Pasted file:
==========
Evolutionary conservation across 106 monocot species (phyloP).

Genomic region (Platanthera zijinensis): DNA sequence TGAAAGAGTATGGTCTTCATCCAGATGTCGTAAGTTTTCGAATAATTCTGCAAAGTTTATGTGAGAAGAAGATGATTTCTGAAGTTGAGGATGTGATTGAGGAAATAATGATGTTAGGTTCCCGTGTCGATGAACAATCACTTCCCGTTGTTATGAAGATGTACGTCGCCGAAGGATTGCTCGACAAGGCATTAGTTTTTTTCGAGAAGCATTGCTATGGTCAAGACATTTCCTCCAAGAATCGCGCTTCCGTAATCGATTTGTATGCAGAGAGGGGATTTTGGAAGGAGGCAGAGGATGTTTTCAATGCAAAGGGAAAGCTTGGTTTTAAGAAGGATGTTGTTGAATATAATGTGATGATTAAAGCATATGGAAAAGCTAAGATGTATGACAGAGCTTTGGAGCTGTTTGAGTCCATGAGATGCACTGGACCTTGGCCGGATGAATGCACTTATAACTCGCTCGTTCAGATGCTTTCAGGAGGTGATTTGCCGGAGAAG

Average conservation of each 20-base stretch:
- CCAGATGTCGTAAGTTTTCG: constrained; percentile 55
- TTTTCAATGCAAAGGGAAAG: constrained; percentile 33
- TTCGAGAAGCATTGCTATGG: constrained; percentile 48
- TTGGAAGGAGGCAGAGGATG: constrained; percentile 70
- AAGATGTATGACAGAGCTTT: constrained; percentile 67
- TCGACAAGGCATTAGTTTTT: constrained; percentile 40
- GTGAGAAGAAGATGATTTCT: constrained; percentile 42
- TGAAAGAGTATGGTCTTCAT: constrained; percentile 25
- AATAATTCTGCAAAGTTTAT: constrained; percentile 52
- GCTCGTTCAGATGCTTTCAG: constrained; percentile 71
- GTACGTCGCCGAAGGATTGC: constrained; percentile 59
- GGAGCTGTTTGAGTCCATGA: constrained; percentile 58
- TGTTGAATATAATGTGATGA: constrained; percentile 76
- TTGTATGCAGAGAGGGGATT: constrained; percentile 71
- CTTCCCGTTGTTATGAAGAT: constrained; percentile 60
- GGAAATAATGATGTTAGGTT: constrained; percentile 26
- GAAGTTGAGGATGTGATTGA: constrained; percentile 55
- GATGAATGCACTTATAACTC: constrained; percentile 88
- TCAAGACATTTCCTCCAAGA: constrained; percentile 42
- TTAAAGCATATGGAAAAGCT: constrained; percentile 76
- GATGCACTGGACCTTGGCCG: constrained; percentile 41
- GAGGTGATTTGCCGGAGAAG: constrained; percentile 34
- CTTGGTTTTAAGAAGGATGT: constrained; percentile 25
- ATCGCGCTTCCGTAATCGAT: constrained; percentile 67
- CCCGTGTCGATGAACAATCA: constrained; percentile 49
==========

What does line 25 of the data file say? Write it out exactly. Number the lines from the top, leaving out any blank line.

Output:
- GAGGTGATTTGCCGGAGAAG: constrained; percentile 34